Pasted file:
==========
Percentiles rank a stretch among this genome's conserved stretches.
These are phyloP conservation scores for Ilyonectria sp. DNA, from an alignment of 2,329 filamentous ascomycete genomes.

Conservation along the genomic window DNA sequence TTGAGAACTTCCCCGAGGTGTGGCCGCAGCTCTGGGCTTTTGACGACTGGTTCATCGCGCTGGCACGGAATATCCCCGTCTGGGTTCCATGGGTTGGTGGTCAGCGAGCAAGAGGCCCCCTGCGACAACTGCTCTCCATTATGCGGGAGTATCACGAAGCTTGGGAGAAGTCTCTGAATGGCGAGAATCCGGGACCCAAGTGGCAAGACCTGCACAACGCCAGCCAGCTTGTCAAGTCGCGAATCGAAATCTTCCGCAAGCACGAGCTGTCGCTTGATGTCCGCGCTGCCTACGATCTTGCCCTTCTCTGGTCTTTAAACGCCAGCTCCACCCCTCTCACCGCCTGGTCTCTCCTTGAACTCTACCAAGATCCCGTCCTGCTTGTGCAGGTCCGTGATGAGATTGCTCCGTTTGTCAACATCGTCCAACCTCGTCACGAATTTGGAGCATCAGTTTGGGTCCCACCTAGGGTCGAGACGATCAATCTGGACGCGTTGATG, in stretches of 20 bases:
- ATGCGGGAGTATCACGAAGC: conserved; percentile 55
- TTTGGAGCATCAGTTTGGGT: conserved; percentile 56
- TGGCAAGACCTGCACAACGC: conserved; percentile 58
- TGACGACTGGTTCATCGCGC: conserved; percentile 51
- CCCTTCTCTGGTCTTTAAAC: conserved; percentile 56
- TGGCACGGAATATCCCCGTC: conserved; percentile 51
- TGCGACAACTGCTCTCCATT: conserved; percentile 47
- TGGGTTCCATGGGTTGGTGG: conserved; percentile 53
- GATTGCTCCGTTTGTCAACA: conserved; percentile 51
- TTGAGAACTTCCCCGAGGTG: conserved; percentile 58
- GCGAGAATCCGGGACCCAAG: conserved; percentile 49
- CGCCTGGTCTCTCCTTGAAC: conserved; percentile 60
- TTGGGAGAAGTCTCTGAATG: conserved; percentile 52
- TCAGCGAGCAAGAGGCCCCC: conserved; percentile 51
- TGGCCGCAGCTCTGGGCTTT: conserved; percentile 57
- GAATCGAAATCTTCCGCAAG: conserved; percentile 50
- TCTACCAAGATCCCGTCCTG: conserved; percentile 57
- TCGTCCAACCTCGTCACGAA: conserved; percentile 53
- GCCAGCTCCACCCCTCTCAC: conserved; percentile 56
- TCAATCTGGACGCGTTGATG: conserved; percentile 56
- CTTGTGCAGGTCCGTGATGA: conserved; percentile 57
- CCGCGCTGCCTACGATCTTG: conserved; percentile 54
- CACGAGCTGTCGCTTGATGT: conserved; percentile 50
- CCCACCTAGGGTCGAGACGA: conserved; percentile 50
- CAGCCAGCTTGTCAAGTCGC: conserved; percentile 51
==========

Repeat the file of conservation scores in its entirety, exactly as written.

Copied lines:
Percentiles rank a stretch among this genome's conserved stretches.
These are phyloP conservation scores for Ilyonectria sp. DNA, from an alignment of 2,329 filamentous ascomycete genomes.

Conservation along the genomic window DNA sequence TTGAGAACTTCCCCGAGGTGTGGCCGCAGCTCTGGGCTTTTGACGACTGGTTCATCGCGCTGGCACGGAATATCCCCGTCTGGGTTCCATGGGTTGGTGGTCAGCGAGCAAGAGGCCCCCTGCGACAACTGCTCTCCATTATGCGGGAGTATCACGAAGCTTGGGAGAAGTCTCTGAATGGCGAGAATCCGGGACCCAAGTGGCAAGACCTGCACAACGCCAGCCAGCTTGTCAAGTCGCGAATCGAAATCTTCCGCAAGCACGAGCTGTCGCTTGATGTCCGCGCTGCCTACGATCTTGCCCTTCTCTGGTCTTTAAACGCCAGCTCCACCCCTCTCACCGCCTGGTCTCTCCTTGAACTCTACCAAGATCCCGTCCTGCTTGTGCAGGTCCGTGATGAGATTGCTCCGTTTGTCAACATCGTCCAACCTCGTCACGAATTTGGAGCATCAGTTTGGGTCCCACCTAGGGTCGAGACGATCAATCTGGACGCGTTGATG, in stretches of 20 bases:
- ATGCGGGAGTATCACGAAGC: conserved; percentile 55
- TTTGGAGCATCAGTTTGGGT: conserved; percentile 56
- TGGCAAGACCTGCACAACGC: conserved; percentile 58
- TGACGACTGGTTCATCGCGC: conserved; percentile 51
- CCCTTCTCTGGTCTTTAAAC: conserved; percentile 56
- TGGCACGGAATATCCCCGTC: conserved; percentile 51
- TGCGACAACTGCTCTCCATT: conserved; percentile 47
- TGGGTTCCATGGGTTGGTGG: conserved; percentile 53
- GATTGCTCCGTTTGTCAACA: conserved; percentile 51
- TTGAGAACTTCCCCGAGGTG: conserved; percentile 58
- GCGAGAATCCGGGACCCAAG: conserved; percentile 49
- CGCCTGGTCTCTCCTTGAAC: conserved; percentile 60
- TTGGGAGAAGTCTCTGAATG: conserved; percentile 52
- TCAGCGAGCAAGAGGCCCCC: conserved; percentile 51
- TGGCCGCAGCTCTGGGCTTT: conserved; percentile 57
- GAATCGAAATCTTCCGCAAG: conserved; percentile 50
- TCTACCAAGATCCCGTCCTG: conserved; percentile 57
- TCGTCCAACCTCGTCACGAA: conserved; percentile 53
- GCCAGCTCCACCCCTCTCAC: conserved; percentile 56
- TCAATCTGGACGCGTTGATG: conserved; percentile 56
- CTTGTGCAGGTCCGTGATGA: conserved; percentile 57
- CCGCGCTGCCTACGATCTTG: conserved; percentile 54
- CACGAGCTGTCGCTTGATGT: conserved; percentile 50
- CCCACCTAGGGTCGAGACGA: conserved; percentile 50
- CAGCCAGCTTGTCAAGTCGC: conserved; percentile 51